Where do you work? A photo of your work space.

I work out of my home studio – the second bedroom in my tiny little house. I’m running out of space because Daddy raised a tool junkie, so I’d love to be able to build a separate space one day.




What is your favorite thing to make?

I really like making lentil beads and anything with dichroic glass. And rings. Oh – also earrings. It’s hard to narrow down!

Do you ever add commercial components?

I use commercial wire, chain, ear wires and jump rings and occasionally clasps.

How do you work, and when? (for ex. Assembly like or one at a time)

I work in batches. I’ll get enough formed and dried in a week or so to fill a kiln shelf, and fire it all at once. Then I spend the next few days polishing, applying patina and adding the final touches. Then I have to inventory and photograph everything… and update Etsy and my website! Some things I make beaded chains for, and that takes extra time. I’m usually in my studio from about 8:00 in the morning until 4:00 in the afternoon almost every day. On days that I have to work in one of the co-op galleries I take something with me to work on, such as hanging earrings on ear wires, or bead crochet for a special pendant.

Do you have any kind of creative ritual?

Not really, but I like to listen to audio books as I work. Our county library needs to get some new ones – I’m starting to repeat ones I’ve already heard. It’s a great way to get caught up on best sellers and the classics like War and Peace, without taking time from my already busy schedule.

How do you hold onto ideas that you don’t have dime to pursue NOW!

I keep a notebook with me when I’m away from home and write down ideas as they come to me.

Do you ever use a sketchbook?

Yes, the same notebook mentioned above. I can get a rough idea from a sketch, but the finished piece usually doesn’t look exactly like the sketch.


Do you ever teach classes and where?

I teach weekend workshops of small groups of 5 or less at my home (in my kitchen). It’s usually a group of friends that all want to take the same class at the same time. I also teach a 15-hour course over six weeks at Appalachian State University’s Craft Enrichment Program.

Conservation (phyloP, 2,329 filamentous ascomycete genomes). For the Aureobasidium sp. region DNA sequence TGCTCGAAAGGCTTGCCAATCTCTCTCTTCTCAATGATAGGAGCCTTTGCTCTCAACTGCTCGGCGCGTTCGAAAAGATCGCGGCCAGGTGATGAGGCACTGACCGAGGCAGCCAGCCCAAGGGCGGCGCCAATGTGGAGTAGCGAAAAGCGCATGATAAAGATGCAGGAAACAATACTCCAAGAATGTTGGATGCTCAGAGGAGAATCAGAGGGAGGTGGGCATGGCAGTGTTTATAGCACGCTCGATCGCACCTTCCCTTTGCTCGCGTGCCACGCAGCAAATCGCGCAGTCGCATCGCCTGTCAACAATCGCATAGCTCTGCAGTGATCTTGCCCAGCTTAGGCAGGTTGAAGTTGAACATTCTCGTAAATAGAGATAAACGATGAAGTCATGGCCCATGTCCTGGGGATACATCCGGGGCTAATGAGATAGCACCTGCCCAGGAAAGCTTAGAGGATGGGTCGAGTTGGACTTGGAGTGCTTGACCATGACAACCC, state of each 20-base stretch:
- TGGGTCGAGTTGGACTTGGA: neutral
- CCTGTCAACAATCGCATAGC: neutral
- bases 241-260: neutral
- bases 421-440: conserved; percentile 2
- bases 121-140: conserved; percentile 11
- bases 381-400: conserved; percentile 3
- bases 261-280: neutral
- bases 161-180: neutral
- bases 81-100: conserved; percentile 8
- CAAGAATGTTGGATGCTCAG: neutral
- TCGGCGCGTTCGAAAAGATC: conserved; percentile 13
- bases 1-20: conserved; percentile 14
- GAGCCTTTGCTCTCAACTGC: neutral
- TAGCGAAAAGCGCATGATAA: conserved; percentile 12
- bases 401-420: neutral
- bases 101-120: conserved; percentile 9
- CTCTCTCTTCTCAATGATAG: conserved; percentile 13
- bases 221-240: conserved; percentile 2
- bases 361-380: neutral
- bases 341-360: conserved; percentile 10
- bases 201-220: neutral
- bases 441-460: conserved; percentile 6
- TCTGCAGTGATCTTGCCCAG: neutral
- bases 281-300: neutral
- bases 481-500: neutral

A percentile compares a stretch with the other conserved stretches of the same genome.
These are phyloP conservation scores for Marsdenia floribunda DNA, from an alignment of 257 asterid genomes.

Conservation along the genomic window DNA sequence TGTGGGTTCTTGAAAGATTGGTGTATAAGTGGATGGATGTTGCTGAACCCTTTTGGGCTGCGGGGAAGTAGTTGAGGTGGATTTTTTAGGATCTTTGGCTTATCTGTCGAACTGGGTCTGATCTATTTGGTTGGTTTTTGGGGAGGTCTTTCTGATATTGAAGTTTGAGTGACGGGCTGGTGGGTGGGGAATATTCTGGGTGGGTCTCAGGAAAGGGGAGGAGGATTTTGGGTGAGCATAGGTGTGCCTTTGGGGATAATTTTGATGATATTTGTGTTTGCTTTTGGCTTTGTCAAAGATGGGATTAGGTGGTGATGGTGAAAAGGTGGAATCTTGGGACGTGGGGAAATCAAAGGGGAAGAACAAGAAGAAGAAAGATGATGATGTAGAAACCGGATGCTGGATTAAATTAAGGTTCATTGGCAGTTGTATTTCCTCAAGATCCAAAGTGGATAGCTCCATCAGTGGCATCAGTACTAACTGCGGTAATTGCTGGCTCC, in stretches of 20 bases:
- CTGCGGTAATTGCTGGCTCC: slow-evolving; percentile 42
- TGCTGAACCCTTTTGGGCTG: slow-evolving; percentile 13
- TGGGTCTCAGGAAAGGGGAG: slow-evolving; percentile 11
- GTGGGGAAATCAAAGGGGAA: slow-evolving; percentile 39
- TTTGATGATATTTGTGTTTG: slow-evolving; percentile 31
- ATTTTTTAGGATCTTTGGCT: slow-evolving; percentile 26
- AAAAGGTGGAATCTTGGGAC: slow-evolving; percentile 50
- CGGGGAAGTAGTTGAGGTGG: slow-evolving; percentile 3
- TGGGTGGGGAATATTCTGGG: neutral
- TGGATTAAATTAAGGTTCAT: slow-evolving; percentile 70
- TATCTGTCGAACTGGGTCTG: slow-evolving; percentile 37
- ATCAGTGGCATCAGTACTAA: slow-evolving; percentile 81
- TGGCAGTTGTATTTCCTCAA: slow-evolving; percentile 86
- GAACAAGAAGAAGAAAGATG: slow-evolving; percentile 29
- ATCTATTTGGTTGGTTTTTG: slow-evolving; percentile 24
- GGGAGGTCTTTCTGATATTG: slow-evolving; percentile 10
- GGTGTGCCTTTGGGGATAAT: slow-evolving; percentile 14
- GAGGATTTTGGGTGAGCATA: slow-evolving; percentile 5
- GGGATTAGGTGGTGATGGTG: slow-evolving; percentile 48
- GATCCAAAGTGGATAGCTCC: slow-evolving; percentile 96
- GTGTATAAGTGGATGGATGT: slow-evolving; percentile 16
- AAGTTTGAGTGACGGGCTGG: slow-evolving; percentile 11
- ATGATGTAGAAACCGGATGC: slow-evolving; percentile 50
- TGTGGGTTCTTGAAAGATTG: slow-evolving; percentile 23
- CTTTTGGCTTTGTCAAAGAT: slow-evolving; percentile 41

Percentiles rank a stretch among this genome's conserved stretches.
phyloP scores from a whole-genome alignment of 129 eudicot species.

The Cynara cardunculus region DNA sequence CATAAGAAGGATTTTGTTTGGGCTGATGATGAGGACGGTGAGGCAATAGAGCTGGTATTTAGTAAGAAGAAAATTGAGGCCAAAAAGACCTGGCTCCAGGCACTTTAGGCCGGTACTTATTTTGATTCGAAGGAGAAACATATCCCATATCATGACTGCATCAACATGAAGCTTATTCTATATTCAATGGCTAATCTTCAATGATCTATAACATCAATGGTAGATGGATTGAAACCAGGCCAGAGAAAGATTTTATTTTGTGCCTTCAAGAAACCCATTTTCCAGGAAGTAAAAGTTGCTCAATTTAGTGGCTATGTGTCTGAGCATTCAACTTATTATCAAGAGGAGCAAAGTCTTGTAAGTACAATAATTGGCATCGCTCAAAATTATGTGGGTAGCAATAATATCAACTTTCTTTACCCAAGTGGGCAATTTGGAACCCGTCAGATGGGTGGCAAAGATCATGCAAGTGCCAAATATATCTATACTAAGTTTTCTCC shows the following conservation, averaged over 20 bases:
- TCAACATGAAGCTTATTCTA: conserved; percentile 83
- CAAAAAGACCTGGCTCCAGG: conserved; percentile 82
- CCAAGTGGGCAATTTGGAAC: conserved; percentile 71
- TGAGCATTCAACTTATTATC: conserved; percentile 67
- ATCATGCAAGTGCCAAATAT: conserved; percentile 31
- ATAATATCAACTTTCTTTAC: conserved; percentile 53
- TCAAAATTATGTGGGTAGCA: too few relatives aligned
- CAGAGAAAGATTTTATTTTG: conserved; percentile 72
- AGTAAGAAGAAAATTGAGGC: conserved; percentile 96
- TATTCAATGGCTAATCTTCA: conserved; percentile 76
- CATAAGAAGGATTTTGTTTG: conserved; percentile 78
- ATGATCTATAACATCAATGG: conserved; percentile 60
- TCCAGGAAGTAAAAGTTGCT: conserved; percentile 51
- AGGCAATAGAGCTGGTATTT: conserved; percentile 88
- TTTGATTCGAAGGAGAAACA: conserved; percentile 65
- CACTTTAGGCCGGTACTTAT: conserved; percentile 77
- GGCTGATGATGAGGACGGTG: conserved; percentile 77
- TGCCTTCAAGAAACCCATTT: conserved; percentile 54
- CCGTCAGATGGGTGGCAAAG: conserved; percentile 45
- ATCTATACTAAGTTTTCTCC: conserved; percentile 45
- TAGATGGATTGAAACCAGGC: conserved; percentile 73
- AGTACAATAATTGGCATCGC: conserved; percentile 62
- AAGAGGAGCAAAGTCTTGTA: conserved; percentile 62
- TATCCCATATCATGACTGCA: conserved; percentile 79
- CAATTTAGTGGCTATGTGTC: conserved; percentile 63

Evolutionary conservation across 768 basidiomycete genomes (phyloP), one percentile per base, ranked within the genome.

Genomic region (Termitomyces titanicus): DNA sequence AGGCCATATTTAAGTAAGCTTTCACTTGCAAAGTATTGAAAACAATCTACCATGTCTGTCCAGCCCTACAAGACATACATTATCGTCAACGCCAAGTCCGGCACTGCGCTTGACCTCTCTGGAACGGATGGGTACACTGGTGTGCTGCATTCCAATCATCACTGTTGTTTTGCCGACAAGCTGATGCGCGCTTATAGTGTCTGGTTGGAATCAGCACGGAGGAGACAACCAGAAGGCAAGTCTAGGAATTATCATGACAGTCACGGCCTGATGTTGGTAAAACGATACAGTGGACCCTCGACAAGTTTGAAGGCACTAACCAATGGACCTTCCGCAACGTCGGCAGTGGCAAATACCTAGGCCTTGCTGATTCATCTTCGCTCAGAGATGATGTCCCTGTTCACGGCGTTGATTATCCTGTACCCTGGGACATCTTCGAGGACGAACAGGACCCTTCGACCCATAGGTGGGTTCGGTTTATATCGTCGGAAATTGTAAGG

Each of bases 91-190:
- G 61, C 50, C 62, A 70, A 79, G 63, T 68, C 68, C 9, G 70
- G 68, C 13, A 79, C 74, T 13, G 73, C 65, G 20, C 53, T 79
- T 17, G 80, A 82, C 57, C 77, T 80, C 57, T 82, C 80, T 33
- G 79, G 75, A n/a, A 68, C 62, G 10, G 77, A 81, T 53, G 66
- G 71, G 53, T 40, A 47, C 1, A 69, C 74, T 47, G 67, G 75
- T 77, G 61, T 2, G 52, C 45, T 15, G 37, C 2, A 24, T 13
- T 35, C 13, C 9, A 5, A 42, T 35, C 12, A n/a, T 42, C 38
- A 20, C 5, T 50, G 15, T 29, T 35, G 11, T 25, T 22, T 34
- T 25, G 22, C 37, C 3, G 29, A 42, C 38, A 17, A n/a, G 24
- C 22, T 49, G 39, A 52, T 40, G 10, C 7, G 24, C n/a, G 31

Do you make a living at it?

Yes! I’m not Warren Buffett, but I earn enough to get me by. This economy is challenging, but I don’t think I need to go get another job, unless things get a lot worse. I’ve been at this long enough to know how to be the “ant” instead of the “grasshopper”.

Do you do custom orders?

Sometimes. It depends on what the customer wants. I really don’t like it when a person comes up with his or her own design and just wants me to build it.

What are you working on currently?
A batch is in the kiln right now. 4 rings, 8 hanging pendants, 4 toggle pendants, 3 toggle clasps, and 6 pairs of earrings.

Thank you Zoe, It has been a pleasure getting to know you.

4 comments:

HappyDayArt! said...

Nice to meet you Zoe! I admire you for sticking with it and making a living. I love seeing the photo of you and like your work set up, organized and bright. Your jewelry looks carefully made.

Catherine Witherell

Moda di Magno said...

Thanks for the insight and inspiration Zoe!

Destiny's Creations said...

Zoe, I have enjoyed reading your interview and getting your insight! You will have to write another piece as to how to keep your work room so organized!! I need help :)

Debra Smith said...

Zoe, Hi, it's Debra...just found this on the web - was looking up your website for a friend here at work that loves one of the many necklaces I've gotten from you! Great interview and hope to see you at Bonnie & Neil's soon.